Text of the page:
A US federal court has approved the merchants’ request to go ahead with their antitrust, conspiracy and other claims against credit card networks comprising MasterCard, Visa, American Express and Discover.
A California federal judge William Alsup agreed with two Florida businesses including B & R Supermarket and Grove Liquors, which filed the case in March. The case is pending in the Northern District of California.
The lawsuit claims that the card networks and large banks conspired to shift liability for billions of dollars in card fraud away from themselves and onto retailers.
Merchants continue to pay for fraud protection in the form of interchange fees but no longer receive that protection, the complaint alleged in the lawsuit.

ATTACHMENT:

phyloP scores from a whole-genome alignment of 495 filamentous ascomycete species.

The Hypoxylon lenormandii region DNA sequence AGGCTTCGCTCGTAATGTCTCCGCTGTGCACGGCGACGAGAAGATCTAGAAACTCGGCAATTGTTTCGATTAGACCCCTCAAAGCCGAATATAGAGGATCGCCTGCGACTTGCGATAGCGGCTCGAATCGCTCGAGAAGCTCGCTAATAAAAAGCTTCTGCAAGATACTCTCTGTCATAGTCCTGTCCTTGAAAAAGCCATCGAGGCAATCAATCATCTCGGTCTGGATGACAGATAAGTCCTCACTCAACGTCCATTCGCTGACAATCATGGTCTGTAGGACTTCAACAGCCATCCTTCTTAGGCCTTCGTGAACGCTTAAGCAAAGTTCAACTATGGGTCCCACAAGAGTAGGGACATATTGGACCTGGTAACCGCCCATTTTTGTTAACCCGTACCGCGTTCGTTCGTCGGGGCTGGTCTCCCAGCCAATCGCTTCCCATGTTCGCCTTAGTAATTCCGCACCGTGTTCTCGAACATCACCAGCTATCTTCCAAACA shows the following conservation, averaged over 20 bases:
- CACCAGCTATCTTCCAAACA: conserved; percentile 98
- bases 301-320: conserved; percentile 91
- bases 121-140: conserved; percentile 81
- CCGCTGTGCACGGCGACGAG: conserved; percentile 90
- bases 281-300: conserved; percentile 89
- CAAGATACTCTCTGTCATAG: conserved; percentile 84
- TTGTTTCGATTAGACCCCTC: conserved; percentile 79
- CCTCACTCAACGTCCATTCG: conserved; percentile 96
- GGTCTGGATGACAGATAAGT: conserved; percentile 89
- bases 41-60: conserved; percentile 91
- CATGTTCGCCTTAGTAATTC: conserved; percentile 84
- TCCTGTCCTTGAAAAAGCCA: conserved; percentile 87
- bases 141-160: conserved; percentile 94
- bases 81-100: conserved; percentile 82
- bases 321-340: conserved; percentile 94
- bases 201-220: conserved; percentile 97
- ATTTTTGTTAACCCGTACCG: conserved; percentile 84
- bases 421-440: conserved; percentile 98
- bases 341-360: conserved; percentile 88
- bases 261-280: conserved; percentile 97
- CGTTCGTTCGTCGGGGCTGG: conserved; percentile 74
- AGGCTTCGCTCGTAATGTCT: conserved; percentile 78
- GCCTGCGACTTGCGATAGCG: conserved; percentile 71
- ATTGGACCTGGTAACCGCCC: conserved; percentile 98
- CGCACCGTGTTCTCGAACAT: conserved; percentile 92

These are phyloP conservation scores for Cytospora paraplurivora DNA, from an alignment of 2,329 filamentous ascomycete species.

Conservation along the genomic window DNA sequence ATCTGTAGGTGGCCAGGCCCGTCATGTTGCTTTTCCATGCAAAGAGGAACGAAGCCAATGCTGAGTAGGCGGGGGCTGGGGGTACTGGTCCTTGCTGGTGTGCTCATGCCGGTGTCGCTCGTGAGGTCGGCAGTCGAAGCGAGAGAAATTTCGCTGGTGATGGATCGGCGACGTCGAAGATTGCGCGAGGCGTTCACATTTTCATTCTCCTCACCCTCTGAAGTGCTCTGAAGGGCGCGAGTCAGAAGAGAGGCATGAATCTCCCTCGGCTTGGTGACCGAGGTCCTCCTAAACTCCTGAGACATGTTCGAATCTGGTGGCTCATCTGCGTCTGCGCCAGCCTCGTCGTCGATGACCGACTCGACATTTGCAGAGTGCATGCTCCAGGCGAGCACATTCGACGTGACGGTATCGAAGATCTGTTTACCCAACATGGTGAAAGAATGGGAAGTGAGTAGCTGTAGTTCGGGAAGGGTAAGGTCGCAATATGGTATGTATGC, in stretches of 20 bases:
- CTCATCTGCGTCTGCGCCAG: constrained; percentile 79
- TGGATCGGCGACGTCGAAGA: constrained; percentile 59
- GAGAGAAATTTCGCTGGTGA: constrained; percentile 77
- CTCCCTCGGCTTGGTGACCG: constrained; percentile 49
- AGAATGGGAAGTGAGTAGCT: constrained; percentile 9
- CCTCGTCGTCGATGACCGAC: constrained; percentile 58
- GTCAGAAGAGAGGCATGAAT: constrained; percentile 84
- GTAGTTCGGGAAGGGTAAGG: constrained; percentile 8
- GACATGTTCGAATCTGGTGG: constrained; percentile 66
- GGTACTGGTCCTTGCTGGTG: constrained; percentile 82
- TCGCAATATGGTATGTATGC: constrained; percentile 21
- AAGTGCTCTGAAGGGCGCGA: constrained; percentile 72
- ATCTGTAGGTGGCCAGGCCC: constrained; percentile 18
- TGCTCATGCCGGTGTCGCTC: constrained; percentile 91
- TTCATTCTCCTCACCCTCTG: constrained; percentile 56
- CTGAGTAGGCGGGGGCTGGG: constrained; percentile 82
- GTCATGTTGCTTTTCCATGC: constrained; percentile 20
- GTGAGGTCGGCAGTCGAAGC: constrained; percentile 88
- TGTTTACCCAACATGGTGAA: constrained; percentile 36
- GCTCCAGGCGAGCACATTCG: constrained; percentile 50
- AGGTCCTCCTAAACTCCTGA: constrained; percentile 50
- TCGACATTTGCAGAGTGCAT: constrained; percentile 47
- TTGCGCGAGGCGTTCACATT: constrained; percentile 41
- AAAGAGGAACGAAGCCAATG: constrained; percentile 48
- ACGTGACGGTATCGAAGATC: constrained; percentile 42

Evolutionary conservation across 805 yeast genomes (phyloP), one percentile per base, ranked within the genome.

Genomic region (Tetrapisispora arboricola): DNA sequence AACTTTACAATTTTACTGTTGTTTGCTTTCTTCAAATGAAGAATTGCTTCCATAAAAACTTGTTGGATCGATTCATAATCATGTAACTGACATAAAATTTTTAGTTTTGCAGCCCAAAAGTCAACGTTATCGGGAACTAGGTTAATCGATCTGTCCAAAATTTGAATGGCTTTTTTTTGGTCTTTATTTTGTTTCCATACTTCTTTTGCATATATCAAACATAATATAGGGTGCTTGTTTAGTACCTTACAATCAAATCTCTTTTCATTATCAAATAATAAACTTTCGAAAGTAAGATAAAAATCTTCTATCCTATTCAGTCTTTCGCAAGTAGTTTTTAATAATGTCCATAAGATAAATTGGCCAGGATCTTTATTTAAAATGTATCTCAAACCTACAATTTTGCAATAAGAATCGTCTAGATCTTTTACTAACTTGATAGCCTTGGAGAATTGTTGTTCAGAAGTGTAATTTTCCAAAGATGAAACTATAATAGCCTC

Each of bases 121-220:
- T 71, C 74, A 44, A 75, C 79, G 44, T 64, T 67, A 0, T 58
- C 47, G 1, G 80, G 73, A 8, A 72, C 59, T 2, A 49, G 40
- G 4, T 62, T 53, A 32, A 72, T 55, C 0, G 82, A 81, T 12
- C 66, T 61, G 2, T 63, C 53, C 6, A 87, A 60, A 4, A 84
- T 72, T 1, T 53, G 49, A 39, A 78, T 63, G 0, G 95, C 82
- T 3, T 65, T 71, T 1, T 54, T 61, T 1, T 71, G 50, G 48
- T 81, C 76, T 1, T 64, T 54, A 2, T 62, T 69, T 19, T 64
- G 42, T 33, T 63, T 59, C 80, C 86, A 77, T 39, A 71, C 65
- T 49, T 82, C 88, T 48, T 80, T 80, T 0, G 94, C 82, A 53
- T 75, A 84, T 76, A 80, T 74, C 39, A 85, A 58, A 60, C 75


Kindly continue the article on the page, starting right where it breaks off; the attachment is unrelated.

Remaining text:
The lawsuit focuses on the changeover from magnetic-stripe payment cards to newer cards containing a computer chip, known as EMV cards.
When the conversion happened, the applicants challenged that card networks conspired to make merchants bear the costs of certain chargebacks that had for years been the responsibility of the financial companies.
The case, further, claims that after liability shift, merchants became accountable for certain fraudulent charges; however, merchants continued to pay for fraud protection through interchange fees but no longer received that protection.
The suit also claims that chip cards in the US are less secure than those implemented in other parts of the globe as they use chip-and-signature technology, rather than chip-and-PIN.
“The amended complaint sufficiently alleges a context that raises a plausible and reasonable suggestion of collusion," the judge wrote in a 22-page opinion.
“Plaintiffs have sufficiently pled the basic evidentiary facts as to involvement in Visa, MasterCard, and American Express in the alleged conspiracy.”
The order also concludes that the suit properly alleges Discover's participation in the scheme.